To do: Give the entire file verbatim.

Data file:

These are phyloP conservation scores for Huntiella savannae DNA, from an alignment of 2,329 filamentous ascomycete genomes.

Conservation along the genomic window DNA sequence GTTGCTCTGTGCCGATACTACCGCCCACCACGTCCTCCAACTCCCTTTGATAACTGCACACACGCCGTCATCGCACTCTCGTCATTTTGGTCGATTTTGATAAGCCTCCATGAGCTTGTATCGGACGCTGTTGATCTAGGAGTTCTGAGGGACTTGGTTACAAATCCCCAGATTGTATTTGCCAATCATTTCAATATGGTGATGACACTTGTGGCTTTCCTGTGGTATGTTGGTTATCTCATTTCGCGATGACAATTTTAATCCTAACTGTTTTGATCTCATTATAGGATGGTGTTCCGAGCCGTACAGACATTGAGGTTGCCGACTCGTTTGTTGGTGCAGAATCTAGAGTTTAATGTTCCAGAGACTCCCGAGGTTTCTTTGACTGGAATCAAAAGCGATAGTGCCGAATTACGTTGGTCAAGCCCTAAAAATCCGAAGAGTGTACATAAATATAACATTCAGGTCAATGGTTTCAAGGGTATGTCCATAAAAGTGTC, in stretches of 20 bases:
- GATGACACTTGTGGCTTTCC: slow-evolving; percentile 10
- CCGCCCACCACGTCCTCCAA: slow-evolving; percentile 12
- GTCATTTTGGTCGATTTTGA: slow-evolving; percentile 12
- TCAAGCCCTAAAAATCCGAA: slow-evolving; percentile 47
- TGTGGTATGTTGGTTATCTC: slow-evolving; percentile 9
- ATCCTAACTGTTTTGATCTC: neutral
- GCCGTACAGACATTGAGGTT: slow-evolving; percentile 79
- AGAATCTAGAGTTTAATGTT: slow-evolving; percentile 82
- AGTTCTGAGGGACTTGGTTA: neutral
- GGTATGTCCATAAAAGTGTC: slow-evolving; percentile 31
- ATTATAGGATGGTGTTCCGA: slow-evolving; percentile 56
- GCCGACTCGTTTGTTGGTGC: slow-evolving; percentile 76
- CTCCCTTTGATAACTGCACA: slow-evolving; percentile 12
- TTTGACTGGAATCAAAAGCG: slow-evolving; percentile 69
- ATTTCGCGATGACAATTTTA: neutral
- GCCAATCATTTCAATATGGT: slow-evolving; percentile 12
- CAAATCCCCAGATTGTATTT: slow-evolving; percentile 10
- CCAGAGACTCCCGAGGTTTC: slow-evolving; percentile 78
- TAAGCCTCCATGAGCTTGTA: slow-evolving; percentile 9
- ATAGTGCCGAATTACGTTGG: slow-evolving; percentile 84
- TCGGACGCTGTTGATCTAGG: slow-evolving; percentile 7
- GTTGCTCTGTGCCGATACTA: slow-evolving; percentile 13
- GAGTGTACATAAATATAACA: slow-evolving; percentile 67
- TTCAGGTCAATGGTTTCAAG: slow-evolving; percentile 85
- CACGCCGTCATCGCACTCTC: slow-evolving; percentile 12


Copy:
These are phyloP conservation scores for Huntiella savannae DNA, from an alignment of 2,329 filamentous ascomycete genomes.

Conservation along the genomic window DNA sequence GTTGCTCTGTGCCGATACTACCGCCCACCACGTCCTCCAACTCCCTTTGATAACTGCACACACGCCGTCATCGCACTCTCGTCATTTTGGTCGATTTTGATAAGCCTCCATGAGCTTGTATCGGACGCTGTTGATCTAGGAGTTCTGAGGGACTTGGTTACAAATCCCCAGATTGTATTTGCCAATCATTTCAATATGGTGATGACACTTGTGGCTTTCCTGTGGTATGTTGGTTATCTCATTTCGCGATGACAATTTTAATCCTAACTGTTTTGATCTCATTATAGGATGGTGTTCCGAGCCGTACAGACATTGAGGTTGCCGACTCGTTTGTTGGTGCAGAATCTAGAGTTTAATGTTCCAGAGACTCCCGAGGTTTCTTTGACTGGAATCAAAAGCGATAGTGCCGAATTACGTTGGTCAAGCCCTAAAAATCCGAAGAGTGTACATAAATATAACATTCAGGTCAATGGTTTCAAGGGTATGTCCATAAAAGTGTC, in stretches of 20 bases:
- GATGACACTTGTGGCTTTCC: slow-evolving; percentile 10
- CCGCCCACCACGTCCTCCAA: slow-evolving; percentile 12
- GTCATTTTGGTCGATTTTGA: slow-evolving; percentile 12
- TCAAGCCCTAAAAATCCGAA: slow-evolving; percentile 47
- TGTGGTATGTTGGTTATCTC: slow-evolving; percentile 9
- ATCCTAACTGTTTTGATCTC: neutral
- GCCGTACAGACATTGAGGTT: slow-evolving; percentile 79
- AGAATCTAGAGTTTAATGTT: slow-evolving; percentile 82
- AGTTCTGAGGGACTTGGTTA: neutral
- GGTATGTCCATAAAAGTGTC: slow-evolving; percentile 31
- ATTATAGGATGGTGTTCCGA: slow-evolving; percentile 56
- GCCGACTCGTTTGTTGGTGC: slow-evolving; percentile 76
- CTCCCTTTGATAACTGCACA: slow-evolving; percentile 12
- TTTGACTGGAATCAAAAGCG: slow-evolving; percentile 69
- ATTTCGCGATGACAATTTTA: neutral
- GCCAATCATTTCAATATGGT: slow-evolving; percentile 12
- CAAATCCCCAGATTGTATTT: slow-evolving; percentile 10
- CCAGAGACTCCCGAGGTTTC: slow-evolving; percentile 78
- TAAGCCTCCATGAGCTTGTA: slow-evolving; percentile 9
- ATAGTGCCGAATTACGTTGG: slow-evolving; percentile 84
- TCGGACGCTGTTGATCTAGG: slow-evolving; percentile 7
- GTTGCTCTGTGCCGATACTA: slow-evolving; percentile 13
- GAGTGTACATAAATATAACA: slow-evolving; percentile 67
- TTCAGGTCAATGGTTTCAAG: slow-evolving; percentile 85
- CACGCCGTCATCGCACTCTC: slow-evolving; percentile 12